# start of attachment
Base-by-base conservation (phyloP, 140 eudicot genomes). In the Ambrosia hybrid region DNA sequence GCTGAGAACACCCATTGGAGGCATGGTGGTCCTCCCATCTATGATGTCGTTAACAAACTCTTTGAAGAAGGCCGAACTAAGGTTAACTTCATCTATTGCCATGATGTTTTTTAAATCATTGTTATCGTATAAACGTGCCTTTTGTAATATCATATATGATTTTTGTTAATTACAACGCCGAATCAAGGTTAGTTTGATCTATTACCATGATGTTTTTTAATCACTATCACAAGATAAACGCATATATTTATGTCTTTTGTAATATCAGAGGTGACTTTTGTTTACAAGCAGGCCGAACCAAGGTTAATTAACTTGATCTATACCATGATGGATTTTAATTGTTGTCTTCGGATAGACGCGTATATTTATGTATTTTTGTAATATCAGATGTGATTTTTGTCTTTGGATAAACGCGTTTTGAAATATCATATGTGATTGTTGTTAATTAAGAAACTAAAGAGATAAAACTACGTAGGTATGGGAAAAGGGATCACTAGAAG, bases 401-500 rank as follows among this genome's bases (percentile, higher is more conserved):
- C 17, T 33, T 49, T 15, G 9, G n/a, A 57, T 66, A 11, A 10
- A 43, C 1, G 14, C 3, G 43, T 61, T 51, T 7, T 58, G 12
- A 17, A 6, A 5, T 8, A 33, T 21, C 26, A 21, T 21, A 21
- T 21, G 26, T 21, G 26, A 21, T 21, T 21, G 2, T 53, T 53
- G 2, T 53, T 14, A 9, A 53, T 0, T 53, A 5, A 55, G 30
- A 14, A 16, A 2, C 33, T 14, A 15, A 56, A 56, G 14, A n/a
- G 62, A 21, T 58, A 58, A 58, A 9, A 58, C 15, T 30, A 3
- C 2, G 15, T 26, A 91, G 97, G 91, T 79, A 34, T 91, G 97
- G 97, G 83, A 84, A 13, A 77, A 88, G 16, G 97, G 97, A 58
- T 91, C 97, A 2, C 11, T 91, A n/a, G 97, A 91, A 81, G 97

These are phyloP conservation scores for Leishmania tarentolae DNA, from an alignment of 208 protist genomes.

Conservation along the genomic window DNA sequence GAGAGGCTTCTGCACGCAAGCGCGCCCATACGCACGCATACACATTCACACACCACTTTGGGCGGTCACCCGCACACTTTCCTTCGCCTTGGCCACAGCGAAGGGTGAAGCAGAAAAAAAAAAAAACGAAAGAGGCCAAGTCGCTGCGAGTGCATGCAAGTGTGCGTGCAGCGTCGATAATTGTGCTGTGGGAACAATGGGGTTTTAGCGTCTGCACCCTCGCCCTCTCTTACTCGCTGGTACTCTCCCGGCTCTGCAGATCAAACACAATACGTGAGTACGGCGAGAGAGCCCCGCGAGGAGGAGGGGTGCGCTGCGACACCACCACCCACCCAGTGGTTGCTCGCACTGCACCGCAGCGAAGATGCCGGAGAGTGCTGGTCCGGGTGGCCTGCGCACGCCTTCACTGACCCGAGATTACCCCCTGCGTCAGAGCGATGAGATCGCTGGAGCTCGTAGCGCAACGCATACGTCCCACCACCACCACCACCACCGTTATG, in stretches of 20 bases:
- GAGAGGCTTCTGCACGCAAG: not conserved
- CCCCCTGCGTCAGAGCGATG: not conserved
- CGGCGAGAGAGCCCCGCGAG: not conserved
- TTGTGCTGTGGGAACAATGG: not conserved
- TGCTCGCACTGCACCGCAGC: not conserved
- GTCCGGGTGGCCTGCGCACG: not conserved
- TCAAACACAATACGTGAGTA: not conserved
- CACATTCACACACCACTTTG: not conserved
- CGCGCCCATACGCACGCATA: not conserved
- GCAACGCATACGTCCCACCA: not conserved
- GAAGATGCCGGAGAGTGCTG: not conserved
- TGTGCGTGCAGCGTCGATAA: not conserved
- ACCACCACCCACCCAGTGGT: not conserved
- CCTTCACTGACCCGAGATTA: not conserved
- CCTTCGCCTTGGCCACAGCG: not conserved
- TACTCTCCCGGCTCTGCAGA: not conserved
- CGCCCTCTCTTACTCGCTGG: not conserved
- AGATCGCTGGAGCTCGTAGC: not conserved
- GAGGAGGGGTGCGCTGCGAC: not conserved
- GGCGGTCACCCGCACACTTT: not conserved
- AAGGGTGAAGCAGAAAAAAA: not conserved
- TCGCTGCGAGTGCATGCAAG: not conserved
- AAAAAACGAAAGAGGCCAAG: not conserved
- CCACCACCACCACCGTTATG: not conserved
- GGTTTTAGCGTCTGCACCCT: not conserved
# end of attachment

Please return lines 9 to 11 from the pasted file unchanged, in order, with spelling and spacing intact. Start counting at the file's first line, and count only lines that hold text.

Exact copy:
- C 2, G 15, T 26, A 91, G 97, G 91, T 79, A 34, T 91, G 97
- G 97, G 83, A 84, A 13, A 77, A 88, G 16, G 97, G 97, A 58
- T 91, C 97, A 2, C 11, T 91, A n/a, G 97, A 91, A 81, G 97